In the early days of the web, pages were made primarily by hobbyists, academics, and computer savvy people about subjects they were personally interested in. Later on, the web became saturated with commercial pages that overcrowded everything else. All the personalized websites are hidden among a pile of commercial pages.— Wiby Search Engine · wiby.me/about
The Wiby search engine is building a web of pages as it was in the earlier days of the internet. In addition, Wiby helps vintage computers to continue browsing the web, as pages indexed are more suitable for their performance.
And it’s literally that. Wiby is a vast collection of sites that were or look like they were built in 1999, but many of them are still maintained today.
Like most search engines, there’s a bunch of commands you can add to your searches to tweak results. Details on the settings page. For those that don’t really know what they are looking for, there’s a Surprise Me! option which takes you to a random site in the search index.
And if you wanted to use it as your default search, adding !g or !b to the start of your search will kick you over to Google or Bing.
I’ve found it useful to use a few times when wanting to explore the web and my commercial search engine of choice is just giving me results to the walled-gardens of Facebook, LinkedIn, Pinterest, eBay, Reddit, etc.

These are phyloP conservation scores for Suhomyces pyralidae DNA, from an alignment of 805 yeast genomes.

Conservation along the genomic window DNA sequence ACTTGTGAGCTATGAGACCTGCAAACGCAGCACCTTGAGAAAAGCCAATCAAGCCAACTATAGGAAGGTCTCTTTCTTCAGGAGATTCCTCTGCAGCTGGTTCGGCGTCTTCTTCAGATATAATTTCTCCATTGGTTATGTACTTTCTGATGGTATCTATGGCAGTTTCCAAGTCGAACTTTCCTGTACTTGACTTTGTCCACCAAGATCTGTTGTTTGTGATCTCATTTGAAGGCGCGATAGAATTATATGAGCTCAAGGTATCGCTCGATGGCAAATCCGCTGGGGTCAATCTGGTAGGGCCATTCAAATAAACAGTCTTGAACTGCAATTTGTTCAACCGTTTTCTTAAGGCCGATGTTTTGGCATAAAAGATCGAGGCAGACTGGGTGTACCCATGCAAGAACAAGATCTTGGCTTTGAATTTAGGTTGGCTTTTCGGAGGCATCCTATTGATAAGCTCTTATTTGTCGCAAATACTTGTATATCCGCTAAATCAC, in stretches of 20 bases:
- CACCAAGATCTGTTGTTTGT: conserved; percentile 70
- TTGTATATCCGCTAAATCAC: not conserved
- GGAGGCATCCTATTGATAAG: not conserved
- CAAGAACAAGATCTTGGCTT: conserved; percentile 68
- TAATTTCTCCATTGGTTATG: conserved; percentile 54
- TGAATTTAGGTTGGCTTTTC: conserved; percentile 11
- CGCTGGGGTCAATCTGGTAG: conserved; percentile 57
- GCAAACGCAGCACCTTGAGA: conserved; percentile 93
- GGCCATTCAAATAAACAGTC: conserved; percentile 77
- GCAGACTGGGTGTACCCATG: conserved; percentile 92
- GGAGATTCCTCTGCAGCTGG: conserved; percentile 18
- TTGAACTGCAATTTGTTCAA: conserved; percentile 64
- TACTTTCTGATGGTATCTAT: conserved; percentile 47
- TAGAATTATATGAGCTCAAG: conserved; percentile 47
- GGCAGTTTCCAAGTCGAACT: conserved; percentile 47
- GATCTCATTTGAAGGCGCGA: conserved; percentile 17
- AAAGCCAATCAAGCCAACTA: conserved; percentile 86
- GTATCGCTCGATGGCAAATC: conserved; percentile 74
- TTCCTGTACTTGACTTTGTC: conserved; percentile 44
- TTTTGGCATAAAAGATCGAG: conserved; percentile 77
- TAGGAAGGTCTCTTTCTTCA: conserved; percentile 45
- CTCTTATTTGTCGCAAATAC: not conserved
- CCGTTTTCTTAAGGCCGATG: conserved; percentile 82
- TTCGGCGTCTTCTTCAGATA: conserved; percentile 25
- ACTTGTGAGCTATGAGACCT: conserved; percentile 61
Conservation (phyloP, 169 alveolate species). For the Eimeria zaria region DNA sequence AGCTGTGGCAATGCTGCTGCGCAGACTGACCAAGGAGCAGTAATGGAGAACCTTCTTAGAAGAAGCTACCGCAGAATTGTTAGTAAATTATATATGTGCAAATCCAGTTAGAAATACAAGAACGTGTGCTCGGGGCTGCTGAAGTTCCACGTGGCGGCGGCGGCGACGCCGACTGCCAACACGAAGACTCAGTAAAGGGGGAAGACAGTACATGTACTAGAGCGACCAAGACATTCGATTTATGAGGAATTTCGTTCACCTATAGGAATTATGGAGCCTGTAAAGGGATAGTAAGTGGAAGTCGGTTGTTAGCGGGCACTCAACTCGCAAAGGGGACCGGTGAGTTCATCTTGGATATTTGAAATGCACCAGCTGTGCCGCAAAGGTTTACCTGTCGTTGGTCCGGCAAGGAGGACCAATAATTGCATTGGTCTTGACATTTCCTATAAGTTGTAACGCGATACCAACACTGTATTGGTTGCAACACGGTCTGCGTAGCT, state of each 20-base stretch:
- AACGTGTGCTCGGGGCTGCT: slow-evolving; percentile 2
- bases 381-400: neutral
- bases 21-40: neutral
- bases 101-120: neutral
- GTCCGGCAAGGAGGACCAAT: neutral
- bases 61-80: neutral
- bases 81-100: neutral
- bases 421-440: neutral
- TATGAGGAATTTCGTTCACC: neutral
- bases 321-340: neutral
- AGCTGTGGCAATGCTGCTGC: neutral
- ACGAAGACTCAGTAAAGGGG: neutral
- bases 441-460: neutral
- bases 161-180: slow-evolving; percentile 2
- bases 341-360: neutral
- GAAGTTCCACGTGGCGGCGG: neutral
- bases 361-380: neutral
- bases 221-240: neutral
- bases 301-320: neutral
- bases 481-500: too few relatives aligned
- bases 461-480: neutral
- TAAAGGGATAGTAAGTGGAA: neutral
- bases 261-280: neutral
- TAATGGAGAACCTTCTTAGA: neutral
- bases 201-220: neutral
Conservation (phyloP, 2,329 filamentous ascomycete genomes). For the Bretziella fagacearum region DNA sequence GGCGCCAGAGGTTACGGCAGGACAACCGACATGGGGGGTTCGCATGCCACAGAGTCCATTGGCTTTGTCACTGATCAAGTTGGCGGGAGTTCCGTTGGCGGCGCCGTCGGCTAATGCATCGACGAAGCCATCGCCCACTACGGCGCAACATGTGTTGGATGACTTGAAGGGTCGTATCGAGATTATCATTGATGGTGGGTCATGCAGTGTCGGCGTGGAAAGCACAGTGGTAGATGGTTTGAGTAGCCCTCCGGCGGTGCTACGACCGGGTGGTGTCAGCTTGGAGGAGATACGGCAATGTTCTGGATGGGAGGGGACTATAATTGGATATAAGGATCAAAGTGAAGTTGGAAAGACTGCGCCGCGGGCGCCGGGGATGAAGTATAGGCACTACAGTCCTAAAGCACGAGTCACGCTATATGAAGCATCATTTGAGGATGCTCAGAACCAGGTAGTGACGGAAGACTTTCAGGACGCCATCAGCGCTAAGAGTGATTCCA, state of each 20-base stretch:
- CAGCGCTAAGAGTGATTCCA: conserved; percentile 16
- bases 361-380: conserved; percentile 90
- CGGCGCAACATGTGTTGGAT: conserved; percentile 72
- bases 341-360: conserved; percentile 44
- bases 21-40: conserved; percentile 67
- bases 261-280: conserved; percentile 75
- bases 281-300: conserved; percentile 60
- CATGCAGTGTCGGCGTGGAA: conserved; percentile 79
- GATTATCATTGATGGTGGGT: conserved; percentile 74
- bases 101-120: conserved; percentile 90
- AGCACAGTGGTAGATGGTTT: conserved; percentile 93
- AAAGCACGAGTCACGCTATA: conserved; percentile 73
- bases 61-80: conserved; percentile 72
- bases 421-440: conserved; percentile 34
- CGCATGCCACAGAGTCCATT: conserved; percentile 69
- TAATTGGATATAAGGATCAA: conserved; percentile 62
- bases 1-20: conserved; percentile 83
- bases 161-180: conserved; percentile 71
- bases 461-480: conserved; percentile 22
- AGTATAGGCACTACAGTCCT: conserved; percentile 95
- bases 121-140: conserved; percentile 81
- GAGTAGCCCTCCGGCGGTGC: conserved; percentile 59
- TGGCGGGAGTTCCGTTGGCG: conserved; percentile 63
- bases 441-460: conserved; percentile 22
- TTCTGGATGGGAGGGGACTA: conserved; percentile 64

Searching with Wiby is different:
- A search for the Funhouse pinball machine brought up some collectors websites and detailed guides of restoration.
- A search for the private cryptocurrency ‘Zcash’ brought up The Hitchhiker’s Guide to Online Anonymity which doesn’t rank in the first few pages for the same query on the big engines.
- This person who runs Android Arts seems to sketch out concepts for video game consoles, and now I want a Sega Cube.
- How about “the most complete set of information about goat milk” thanks to Everything Goat Milk?
I love it. All of it. I’m eager to donate to Wiby.
Wiby really makes me feel like there are people on the web still carving out their own hobbyist spaces – something which I thought was lost to the closed groups and subreddits of big corporate sites.
I might even set it as my default search engine.